My girlfriend reads your blog and suggested I write you for some advice about a situation at my job. I work in an office with a bunch of guys and it's pretty laid back. There's a  guy on our team who seems to go out of his way to piss some of  us off. Whenever we talk about stuff, he has to find a way to make himself the top dog in the discussion and the rest of us look like idiots.  If one of us  says a basketball player missed about 18,000 shots in his career, he will jump in the conversation and ,say "this basketball player actually missed 17,285 shots 5,253 of which were  free throw misses." He does this all the time to the point of arguing like there is a prize if he wins, but one situation had us all ready to let this guy have it. One of the ladies in our IT department just came back from her honeymoon in Hawaii. She was showing pictures  to everyone and he started in on her about how Maui is a popular honeymoon location, what's the big deal, people go there all the time, it is not really an exotic place. He really upset her with all of his "stats" about her honeymoon destination. Do you have any advice on how to deal with this guy? We have to work with him everyday and he does his job but this one thing makes us want to take him outside and pound him. We are not always right (no one is) but we are not stupid either and we are really tired of his bulls***.


Dear Ty,
Thank you for your question,  I understand people wanting to set the record straight , but when a person is always in the mode of correcting people or having to prove they are "right", it can do more harm than good sometimes. I am not sure what your co-workers motive is perhaps he just wants to feel important and knowledgeable, unfortunately it is at the expense of others  and he  has no idea he is isolating people. I agree with you, nobody likes to be made to feel like a prized idiot by a self appointed know-it-all. My suggestion would be to acknowledge his contribution but do not argue  or debate with him. Some suggested responses are as follows:

"Thanks I will keep that in mind."
"That's interesting."
"I see."
"Oh, OK"
"Thanks  for sharing that."

These responses offer no agreement with  him but it is a polite way of recognizing what he said and you can redirect the conversation back on course.
(though you may want to still pound him). 

I hope that your co-worker will see how counterproductive his behavior is and stop doing it and hopefully the suggestions I made  will be a helpful aid in doing so.

Best of luck,


To my blog readers:

There is nothing wrong with bringing correction where there is error. However, a person should ask themselves three questions, "Is this the right time?" , "What will be gained by me saying something?" and "Is it really about me wining or expanding understanding?"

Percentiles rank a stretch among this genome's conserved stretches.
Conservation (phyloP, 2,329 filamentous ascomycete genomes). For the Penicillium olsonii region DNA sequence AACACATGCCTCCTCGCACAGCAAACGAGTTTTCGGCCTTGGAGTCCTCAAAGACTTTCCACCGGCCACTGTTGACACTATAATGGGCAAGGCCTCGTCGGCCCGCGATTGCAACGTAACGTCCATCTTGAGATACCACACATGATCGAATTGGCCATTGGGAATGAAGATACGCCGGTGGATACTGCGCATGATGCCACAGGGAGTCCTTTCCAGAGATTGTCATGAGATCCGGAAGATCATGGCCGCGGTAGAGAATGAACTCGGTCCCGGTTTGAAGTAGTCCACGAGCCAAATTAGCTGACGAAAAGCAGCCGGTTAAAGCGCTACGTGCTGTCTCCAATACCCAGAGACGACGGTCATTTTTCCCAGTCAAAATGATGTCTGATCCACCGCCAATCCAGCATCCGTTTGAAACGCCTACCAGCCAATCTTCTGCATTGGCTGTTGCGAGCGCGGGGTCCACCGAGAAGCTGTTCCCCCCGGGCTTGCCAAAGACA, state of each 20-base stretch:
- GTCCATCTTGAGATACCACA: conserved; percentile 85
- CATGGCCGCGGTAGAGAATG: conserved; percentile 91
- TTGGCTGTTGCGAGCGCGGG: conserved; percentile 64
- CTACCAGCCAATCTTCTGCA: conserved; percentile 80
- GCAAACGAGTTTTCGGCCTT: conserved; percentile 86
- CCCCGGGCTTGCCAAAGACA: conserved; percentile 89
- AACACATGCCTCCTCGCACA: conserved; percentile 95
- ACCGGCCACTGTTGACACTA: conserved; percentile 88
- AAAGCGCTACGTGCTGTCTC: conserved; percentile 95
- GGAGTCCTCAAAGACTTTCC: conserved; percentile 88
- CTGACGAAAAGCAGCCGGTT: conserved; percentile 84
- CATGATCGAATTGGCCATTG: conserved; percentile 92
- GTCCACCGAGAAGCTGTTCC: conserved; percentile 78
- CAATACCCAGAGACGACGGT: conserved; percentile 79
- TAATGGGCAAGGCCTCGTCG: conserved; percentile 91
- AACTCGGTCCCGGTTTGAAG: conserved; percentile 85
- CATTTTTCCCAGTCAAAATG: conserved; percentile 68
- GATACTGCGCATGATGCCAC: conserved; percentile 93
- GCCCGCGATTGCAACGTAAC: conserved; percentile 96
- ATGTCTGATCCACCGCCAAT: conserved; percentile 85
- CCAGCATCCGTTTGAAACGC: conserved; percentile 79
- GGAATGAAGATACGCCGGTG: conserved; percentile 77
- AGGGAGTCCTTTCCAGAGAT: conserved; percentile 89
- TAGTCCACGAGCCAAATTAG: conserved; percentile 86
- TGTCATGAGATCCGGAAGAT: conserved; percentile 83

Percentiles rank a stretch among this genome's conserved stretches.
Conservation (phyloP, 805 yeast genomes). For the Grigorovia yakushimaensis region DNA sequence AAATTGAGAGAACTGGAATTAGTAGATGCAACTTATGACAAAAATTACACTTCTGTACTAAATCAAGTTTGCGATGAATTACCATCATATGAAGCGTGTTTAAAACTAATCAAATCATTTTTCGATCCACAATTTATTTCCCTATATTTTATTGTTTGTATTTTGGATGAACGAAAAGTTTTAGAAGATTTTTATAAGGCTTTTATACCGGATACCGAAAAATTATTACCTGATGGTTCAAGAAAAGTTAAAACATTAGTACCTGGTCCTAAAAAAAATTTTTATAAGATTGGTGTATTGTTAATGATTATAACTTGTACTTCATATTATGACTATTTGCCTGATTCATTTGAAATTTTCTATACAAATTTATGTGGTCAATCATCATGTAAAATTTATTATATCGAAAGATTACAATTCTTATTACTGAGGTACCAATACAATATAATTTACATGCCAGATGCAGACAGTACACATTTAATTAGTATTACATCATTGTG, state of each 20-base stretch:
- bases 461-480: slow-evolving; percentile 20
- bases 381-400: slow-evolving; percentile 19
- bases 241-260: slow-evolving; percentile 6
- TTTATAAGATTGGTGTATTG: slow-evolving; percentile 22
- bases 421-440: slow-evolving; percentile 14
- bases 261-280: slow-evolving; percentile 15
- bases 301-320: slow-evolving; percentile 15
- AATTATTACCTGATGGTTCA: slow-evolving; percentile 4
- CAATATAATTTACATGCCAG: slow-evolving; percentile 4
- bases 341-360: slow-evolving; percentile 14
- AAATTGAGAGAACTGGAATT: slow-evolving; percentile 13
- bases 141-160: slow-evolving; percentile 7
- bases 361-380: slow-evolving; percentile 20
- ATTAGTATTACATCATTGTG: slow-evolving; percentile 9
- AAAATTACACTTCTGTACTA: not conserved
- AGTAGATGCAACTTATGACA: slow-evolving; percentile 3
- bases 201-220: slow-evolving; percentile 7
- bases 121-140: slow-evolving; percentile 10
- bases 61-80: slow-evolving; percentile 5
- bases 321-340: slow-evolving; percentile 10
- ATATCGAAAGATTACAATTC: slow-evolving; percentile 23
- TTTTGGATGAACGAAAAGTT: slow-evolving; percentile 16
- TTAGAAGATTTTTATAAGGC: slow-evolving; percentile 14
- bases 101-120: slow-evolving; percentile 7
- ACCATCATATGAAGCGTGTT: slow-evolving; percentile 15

Dale Carnegie, the author of the classic book, "How to win friends and influence people" Shares a story in his book that for me drives the point home:

I was attending a banquet on night given in Sir Ross’s honor; and during the dinner, the man sitting next to me told a humorous story which hinged on the quotation “There’s a divinity that shapes our ends, rough-hew them how we will.”The raconteur mentioned that the quotation was from the Bible.  He was wrong.  I knew that. I knew it positively.  There couldn’t be the slightest doubt about it.  And so, to get a feeling of importance and display my superiority, I appointed myself as an unsolicited and unwelcome committee of one to correct him.  He stuck to his guns.  What?  From Shakespeare?  Impossible! Absurd! That quotation was from the Bible. And he knew it.The storyteller was sitting on my right; and Frank Gammond, an old friend of mine, was seated at my left. Mr. Gammond had devoted years to the study of Shakespeare.  So the storyteller and I agreed to submit the question to Mr. Gammond.  Mr. Gammond listened,  kicked me under the table, and then said: “Dale, you are wrong. The gentleman is right it is from the Bible” On the way home that night, I said to Mr. Gammond:  “Frank, you knew that quotation was from Shakespeare.”“Yes, of course,” he replied, “Hamlet, Act Five, Scene Two.  But we were guests at a festive occasion my dear Dale.  Why prove to a man he is wrong?  Is that going to make him like you?  Why not let him save his face?  He didn’t ask for your opinion.  He didn’t want it. Why argue with him? (Pgs. 115,116)

 Though it was wrong for Mr. Gammond to agree with an error and even though Dale Carnegie was right, what could he have gained by winning? Nothing of importance and Mr. Gammond knew that.  His need to be right would have embarrassed the man in front of other guests, the man would have been humiliated, felt foolish the rest of the evening and what would always remain fresh in his mind would not be the correct information, but that Dale rebuked him in the presence of others by exposing his ignorance and making him fell small.

When we are "right", if the motive is not to bring out the best in others, then it can be for all intents and purposes be "wrong" This does not mean we co-sign with a clear error or lie, but how we present  the truth can make a difference in how it is perceived and received. I have a dear friend who is truly a man of few words. In group conversations, he quietly listened and would every so often share something that made us think and consider and sometimes his humble suggestion brought "correction".

To appear well informed, I am sad to say I have made the mistake of being more motivated to be right than to share out of humility and sincereity. I have learned to use the phrases I shared with Ty more often, especially if it is not the right time or place to discuss it further or the person is not open to  what I have to say. I have come to realize that I  gain nothing by making the other person feel foolish even if I am "right".